Croatia’s Successful Gay Pride Points to Easing in Balkans
Riot police watched on as several hundred people, including some government ministers, marched unhindered through the Croatian town of Split on Saturday, many carrying flags and banners reading "Gay is OK" and "We are all equal."
Authorities had pledged to secure the pride event as a sign of determination to protect gay and other human rights ahead of joining the European Union in 2013.
Police said that they had briefly detained more than 40 people, but that there was no unrest despite threats of violence. Last year, extremists threw bottles and rocks at participants, drawing international condemnation.
The crowd walked along a route that was fenced off by the police, while a helicopter flew overhead and a water cannon was parked nearby.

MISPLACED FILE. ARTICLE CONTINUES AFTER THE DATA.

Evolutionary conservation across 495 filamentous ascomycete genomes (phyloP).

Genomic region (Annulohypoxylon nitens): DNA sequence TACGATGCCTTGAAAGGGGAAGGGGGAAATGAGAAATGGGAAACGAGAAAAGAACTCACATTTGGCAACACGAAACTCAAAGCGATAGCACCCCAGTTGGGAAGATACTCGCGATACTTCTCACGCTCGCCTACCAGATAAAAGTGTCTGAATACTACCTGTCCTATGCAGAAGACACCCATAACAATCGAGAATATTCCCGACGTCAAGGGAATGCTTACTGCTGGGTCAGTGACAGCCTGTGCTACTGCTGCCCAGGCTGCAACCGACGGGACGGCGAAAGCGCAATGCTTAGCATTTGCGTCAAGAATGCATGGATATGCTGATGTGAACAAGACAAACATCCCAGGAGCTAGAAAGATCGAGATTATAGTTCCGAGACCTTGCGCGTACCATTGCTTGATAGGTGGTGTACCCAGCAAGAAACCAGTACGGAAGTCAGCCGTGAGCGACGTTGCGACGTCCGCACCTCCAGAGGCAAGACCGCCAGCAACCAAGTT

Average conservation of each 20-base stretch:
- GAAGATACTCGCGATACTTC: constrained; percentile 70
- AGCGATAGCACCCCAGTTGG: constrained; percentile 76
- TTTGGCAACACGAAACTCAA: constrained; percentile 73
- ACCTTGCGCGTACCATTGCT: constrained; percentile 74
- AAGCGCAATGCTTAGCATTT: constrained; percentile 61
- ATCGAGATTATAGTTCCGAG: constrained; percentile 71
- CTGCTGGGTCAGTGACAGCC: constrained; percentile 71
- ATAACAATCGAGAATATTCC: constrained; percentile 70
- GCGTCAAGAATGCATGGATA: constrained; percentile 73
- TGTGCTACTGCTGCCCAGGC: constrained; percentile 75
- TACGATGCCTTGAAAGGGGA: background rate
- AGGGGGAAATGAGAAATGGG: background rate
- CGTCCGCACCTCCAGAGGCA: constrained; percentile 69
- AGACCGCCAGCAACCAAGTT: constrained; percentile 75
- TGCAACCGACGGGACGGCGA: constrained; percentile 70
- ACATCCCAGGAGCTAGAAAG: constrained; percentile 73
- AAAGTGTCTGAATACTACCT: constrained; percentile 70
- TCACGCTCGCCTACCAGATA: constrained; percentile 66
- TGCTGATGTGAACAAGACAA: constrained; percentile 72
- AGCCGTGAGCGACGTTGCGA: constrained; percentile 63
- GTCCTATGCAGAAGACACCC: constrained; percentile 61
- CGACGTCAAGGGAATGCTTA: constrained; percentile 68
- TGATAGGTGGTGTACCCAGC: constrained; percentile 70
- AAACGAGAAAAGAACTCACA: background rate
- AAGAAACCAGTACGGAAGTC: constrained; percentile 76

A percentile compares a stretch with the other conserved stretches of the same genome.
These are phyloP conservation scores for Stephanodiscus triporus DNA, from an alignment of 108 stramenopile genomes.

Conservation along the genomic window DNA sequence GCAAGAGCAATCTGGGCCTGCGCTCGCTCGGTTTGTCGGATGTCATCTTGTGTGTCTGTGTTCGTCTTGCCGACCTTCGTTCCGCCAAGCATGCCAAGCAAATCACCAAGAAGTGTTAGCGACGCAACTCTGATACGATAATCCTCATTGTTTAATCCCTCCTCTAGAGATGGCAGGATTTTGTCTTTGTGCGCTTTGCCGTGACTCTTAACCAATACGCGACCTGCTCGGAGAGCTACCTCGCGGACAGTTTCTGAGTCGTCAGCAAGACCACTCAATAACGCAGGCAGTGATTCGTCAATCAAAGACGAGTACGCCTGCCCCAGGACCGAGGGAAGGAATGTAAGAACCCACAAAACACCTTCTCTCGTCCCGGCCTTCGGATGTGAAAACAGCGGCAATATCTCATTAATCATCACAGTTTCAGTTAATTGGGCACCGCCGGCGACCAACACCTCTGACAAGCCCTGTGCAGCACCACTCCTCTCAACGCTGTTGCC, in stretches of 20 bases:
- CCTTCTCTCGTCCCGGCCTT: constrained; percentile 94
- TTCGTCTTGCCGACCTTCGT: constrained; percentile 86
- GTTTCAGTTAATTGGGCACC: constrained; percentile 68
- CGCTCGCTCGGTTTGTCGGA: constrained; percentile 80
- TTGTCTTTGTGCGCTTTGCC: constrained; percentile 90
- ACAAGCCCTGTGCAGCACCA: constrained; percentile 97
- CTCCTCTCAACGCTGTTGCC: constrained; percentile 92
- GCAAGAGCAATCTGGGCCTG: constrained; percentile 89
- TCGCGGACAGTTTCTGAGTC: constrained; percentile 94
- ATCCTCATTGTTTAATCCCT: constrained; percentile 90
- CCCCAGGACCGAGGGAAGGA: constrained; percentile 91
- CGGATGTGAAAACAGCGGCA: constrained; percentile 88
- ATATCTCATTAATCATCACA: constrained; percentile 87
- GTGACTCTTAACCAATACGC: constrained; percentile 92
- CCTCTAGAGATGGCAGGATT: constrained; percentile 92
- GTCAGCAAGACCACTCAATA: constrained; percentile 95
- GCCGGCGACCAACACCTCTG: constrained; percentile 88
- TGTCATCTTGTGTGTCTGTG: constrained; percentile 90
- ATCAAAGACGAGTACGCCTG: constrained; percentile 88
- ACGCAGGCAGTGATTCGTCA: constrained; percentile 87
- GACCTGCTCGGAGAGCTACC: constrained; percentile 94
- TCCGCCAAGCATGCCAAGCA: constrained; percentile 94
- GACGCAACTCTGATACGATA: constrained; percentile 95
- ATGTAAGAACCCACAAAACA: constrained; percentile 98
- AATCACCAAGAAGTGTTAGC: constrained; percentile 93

Participants urged more rights for Croatia's gays and lesbians. "We want to be equal, we want equality for our families," activist Mirjana Kucer told the gathering.
"We have to stand in defense of every person in Croatia, and let them be whatever she or he wants to be," Minister for Foreign Affairs Vesna Pusic, t. "People should have the freedom and right to be what they want. And no one should persecute, attack, beat and discriminate them just because of what they want to be."
Local police chief Ivica Tolusic said police were "more than pleased" that the event had passed without incident.
Also Saturday, a march in support of the Split event was held in the northern Adriatic port of Rijeka, where some 300 people took part.
Anti-gay violence is common in the conservative Balkans. A pride event was cancelled in Serbia last year over extremist threats, while hundreds were injured during a march in 2010.
No pride events were ever held in Bosnia or Montenegro, while in Croatia, the first pride gathering took place ten years ago in the capital of Zagreb.